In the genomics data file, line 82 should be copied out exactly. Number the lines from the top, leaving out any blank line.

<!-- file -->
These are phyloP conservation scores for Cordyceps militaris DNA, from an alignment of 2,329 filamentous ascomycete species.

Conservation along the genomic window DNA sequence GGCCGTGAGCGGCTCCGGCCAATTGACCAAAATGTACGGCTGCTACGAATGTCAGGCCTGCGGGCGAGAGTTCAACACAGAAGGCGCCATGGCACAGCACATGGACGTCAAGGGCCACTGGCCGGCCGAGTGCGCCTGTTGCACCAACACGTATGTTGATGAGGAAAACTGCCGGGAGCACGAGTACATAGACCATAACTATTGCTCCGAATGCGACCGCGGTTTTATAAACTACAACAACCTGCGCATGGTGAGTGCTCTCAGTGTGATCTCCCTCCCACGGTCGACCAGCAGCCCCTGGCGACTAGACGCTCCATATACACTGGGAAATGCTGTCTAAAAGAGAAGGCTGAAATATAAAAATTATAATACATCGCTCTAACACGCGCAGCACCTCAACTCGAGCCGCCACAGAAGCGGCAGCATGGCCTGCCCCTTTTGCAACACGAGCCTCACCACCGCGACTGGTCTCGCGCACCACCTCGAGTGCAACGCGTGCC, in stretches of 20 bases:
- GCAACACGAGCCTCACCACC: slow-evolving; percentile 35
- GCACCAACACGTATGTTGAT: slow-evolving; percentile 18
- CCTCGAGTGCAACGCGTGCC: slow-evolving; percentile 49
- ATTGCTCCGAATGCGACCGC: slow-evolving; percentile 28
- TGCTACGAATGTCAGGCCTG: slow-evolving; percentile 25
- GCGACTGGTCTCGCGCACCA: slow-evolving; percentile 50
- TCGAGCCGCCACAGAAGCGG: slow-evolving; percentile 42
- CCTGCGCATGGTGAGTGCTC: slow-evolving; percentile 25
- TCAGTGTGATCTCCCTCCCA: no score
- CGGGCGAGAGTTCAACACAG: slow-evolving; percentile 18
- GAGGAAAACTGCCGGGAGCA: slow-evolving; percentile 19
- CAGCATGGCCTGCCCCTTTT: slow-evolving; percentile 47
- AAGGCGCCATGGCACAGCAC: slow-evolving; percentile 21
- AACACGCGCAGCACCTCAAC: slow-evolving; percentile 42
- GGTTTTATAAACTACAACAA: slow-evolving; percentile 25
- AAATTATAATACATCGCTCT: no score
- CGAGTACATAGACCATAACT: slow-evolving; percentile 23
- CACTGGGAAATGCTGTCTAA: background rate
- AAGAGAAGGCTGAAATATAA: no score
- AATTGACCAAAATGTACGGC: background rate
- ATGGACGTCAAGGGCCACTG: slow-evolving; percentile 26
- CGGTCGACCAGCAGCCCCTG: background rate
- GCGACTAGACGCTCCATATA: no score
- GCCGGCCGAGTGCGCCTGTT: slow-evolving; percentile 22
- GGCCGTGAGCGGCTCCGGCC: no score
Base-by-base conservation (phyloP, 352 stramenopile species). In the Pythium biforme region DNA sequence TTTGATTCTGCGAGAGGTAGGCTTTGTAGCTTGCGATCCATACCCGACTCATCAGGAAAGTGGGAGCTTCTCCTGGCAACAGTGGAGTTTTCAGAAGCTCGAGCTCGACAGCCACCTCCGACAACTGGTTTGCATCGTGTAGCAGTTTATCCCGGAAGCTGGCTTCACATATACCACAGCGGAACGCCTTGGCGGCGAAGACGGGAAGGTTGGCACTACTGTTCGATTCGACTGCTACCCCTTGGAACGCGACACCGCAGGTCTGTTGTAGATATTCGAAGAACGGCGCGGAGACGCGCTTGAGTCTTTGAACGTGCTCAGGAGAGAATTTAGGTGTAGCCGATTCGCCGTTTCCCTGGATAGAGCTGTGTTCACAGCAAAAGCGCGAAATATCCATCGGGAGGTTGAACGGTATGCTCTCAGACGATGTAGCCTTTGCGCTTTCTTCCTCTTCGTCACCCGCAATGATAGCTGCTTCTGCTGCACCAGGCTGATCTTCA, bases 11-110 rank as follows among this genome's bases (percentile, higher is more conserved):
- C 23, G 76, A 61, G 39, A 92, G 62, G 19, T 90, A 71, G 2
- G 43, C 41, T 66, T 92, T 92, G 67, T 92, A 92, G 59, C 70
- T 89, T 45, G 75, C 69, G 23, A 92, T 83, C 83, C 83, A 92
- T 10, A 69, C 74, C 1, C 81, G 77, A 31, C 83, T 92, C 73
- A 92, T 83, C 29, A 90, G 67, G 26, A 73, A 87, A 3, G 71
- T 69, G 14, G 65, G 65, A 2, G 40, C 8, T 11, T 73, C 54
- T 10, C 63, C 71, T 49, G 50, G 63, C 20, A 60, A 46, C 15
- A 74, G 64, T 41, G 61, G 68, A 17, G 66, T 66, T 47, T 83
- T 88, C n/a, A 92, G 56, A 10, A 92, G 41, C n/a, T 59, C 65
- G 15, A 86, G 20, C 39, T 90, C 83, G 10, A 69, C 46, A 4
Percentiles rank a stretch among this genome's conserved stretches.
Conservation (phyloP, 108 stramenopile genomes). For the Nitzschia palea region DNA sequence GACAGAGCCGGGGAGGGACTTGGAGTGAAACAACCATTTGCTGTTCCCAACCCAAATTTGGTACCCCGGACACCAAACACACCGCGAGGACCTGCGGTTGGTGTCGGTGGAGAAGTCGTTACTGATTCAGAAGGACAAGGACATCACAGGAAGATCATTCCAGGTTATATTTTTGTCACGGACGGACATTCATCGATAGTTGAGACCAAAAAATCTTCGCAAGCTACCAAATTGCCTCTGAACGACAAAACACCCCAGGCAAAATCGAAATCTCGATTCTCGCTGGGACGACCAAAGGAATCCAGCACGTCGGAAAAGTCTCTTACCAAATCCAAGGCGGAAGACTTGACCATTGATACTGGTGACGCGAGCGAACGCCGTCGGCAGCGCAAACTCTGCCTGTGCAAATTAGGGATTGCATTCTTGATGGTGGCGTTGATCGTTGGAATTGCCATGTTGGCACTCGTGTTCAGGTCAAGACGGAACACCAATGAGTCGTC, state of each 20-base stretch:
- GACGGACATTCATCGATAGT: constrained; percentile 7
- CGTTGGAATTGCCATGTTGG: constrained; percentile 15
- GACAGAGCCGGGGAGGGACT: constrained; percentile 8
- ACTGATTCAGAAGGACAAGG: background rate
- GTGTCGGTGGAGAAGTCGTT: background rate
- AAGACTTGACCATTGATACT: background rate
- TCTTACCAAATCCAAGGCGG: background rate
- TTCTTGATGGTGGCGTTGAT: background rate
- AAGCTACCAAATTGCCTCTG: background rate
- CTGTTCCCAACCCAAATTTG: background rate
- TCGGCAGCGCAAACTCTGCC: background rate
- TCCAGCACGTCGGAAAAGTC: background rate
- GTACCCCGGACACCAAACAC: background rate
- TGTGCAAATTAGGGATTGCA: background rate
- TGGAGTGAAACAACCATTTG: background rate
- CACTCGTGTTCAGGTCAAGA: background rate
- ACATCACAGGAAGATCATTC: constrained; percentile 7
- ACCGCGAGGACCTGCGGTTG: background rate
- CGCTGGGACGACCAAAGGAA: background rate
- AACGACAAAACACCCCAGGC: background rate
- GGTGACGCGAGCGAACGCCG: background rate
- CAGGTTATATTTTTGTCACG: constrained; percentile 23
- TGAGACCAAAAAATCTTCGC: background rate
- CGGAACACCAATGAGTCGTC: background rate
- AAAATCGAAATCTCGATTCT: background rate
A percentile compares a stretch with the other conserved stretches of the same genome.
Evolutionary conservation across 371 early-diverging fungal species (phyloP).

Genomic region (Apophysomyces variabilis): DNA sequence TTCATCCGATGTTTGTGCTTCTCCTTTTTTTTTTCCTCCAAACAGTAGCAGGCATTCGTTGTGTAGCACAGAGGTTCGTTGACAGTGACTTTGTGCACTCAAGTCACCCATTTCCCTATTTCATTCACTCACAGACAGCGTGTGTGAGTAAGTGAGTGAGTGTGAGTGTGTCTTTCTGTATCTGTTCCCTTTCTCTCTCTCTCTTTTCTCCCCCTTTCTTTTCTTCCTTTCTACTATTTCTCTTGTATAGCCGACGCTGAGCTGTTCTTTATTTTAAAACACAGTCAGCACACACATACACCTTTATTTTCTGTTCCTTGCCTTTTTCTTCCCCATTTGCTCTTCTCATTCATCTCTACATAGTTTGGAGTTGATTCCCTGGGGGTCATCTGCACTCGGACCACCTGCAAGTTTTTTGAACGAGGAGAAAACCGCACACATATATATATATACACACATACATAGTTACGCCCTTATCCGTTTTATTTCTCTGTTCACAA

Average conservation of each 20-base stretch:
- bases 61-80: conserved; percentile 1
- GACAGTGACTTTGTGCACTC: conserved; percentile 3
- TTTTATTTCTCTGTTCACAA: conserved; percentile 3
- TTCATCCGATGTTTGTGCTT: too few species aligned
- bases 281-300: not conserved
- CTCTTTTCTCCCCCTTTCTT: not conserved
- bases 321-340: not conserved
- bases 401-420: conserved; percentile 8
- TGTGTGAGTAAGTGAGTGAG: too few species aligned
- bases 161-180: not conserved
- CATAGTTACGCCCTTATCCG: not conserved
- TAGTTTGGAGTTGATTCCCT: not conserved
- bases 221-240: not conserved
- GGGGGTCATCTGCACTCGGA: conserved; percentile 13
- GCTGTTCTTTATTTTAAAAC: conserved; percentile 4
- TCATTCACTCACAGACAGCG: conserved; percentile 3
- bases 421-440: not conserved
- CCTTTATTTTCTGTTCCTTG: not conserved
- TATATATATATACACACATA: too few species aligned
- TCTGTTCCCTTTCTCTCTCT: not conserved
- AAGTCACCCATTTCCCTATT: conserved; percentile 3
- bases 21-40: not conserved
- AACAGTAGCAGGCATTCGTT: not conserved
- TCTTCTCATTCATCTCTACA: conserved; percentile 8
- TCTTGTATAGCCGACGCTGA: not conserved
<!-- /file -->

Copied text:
- bases 221-240: not conserved